The American Council for an Energy-Efficient Economy (ACEEE) recently conducted a study on electric utility energy-efficiency activity in the United States from the 1970s to date: "Three Decades and Counting: A Historical Review and Current Assessment of Electric Utility Energy-Efficiency Activity in the States." The study notes that in response to the energy crisis of the 1970s, electric utility companies developed energy-efficiency programs that emphasized energy conservation. These programs grew rapidly in the 1980s, at which time utilities instituted a practice known as demand-side management (DSM). Through DSM, utilities could influence and manage their customers' needs. Spending on such programs reached nearly $2 billion by 1993. However, with the deregulation of the utility industry in the mid-1990s, funding for utility energy-efficiency programs fell to just $900 million by 1998.
At this time, states began to establish new funding mechanisms for energy-efficiency programs. They enacted "public benefits charges," consisting of small, non-bypassable per Kwh charges on electric distribution service. Some states also created organizations to administer and provide energy-efficiency programs, with spending on such programs increasing to $1.1 billion by 2000. At this time, though, just 16 states accounted for 86 percent of total U.S. spending on energy-efficiency programs. Although there was a renewed focus on these programs from 2000 on, funding only reached $1.45 billion by 2004, with 20 states then accounting for 88 percent of nationwide spending on electric-energy efficiency programs.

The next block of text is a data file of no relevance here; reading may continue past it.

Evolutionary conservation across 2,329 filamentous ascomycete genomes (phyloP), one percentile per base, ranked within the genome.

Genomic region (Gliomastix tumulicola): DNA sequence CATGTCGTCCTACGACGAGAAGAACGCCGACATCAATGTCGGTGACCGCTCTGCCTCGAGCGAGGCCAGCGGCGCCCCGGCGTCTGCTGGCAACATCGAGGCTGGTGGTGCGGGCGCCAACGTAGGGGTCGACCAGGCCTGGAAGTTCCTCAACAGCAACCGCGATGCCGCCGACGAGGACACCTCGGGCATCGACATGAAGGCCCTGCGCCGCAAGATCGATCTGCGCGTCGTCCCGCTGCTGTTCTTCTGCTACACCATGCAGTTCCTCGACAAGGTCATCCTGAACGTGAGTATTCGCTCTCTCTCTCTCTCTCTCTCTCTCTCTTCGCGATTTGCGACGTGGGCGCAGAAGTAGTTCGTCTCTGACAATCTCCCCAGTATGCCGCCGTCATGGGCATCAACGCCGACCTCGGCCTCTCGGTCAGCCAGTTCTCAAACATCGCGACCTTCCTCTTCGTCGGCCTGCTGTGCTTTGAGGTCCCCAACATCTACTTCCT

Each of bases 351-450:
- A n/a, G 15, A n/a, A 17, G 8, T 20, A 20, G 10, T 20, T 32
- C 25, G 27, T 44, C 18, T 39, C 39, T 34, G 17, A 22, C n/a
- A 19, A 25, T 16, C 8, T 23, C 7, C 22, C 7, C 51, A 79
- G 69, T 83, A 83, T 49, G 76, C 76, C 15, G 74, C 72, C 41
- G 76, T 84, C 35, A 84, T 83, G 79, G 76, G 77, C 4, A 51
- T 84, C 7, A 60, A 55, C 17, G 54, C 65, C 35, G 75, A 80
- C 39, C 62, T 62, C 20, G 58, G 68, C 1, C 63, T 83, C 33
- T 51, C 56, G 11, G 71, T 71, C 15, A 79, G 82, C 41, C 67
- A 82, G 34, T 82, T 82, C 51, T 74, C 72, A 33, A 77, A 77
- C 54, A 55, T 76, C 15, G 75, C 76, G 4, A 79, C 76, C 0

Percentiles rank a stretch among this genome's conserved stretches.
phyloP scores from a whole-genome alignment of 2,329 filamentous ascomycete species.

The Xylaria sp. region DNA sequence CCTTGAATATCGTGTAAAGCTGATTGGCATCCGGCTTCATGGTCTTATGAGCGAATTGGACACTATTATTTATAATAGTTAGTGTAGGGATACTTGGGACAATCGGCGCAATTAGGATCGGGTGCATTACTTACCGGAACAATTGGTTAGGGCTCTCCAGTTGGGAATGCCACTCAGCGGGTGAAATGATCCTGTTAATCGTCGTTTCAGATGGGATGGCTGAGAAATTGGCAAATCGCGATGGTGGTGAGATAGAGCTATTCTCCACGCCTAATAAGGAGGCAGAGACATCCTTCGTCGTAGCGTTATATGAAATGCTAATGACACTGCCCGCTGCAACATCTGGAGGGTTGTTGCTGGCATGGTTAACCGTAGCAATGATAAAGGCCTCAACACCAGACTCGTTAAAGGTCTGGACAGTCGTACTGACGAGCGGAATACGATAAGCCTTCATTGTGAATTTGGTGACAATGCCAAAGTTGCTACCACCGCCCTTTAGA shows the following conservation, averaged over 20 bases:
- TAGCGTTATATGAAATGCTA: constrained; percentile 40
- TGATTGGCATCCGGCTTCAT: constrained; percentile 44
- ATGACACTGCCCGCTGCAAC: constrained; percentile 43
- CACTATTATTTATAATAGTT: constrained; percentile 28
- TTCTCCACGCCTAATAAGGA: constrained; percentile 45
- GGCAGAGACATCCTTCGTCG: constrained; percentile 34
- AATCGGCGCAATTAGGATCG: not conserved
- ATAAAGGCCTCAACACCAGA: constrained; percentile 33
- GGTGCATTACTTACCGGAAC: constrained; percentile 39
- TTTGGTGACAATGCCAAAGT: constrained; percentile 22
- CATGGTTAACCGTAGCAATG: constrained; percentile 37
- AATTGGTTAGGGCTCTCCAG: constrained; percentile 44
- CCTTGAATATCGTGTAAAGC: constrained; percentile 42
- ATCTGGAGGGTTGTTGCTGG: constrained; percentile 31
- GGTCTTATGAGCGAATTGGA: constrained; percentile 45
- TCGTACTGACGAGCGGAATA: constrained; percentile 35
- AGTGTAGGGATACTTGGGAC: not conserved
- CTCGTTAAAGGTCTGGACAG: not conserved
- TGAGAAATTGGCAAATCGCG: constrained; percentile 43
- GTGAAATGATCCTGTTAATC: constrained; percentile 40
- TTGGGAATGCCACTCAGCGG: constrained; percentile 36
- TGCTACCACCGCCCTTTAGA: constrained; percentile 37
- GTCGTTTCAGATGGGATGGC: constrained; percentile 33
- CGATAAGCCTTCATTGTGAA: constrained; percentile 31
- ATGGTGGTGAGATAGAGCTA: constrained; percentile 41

From the mid-2000s on, however, funding on such programs grew rapidly, increasing from $1.6 billion in 2006 to $4.6 billion by 2010. This growth in spending was driven by "energy efficiency resource standards" (EERS), which are measurable, long-term energy-savings targets for states and, often, other jurisdictions including regions or utilities. The EERS specify the percentage of future electricity needs that must be met using energy-efficiency measures, typically equal to a specific percentage of the projected load. Efficiency programs run by utilities or a third party help to ensure that the goals are met. Currently, 25 states have EERS in place and the concept of using energy efficiency as a resource has evolved in a relatively short time with unprecedented spending on energy-efficiency programs and corresponding energy savings.
In many of these states, EERS are included in or complement a Renewable Energy Standard (RES) or a Renewable Portfolio Standard (RPS). Some states have a separate EERS and RPS, while other states combine the mechanisms by allowing energy efficiency to meet part or all of an RPS. Taken together, these standards are an important factor when companies are considering where to expand or relocate. According to Ed McCallum, Senior Principal at McCallum Sweeney Consulting, states without an RPS may be eliminated from consideration for this factor alone, unless there are powerful incentives that make a location in a non-RPS state a reasonable option. Additionally, he notes that how states approach their RPS should be a sign to companies on how they are going to approach the renewable energy sector overall.
However, a recent article on TransmissionHub.com says that having an RPS could have unintended consequences. For instance, in Oregon, where large data centers are creating hundreds of jobs, they are also using large amounts of electricity from smaller, consumer-owned electric cooperatives. The larger load is causing the smaller co-ops to be reclassified for RPS rules, whereby they would need to spend millions of dollars to be in compliance with Oregon's RPS ahead of an originally created schedule. This would push rates up for consumers. That would give states that don't have an RPS a competitive advantage over those that do, i.e., they could offer lower electric rates to energy-hungry data centers.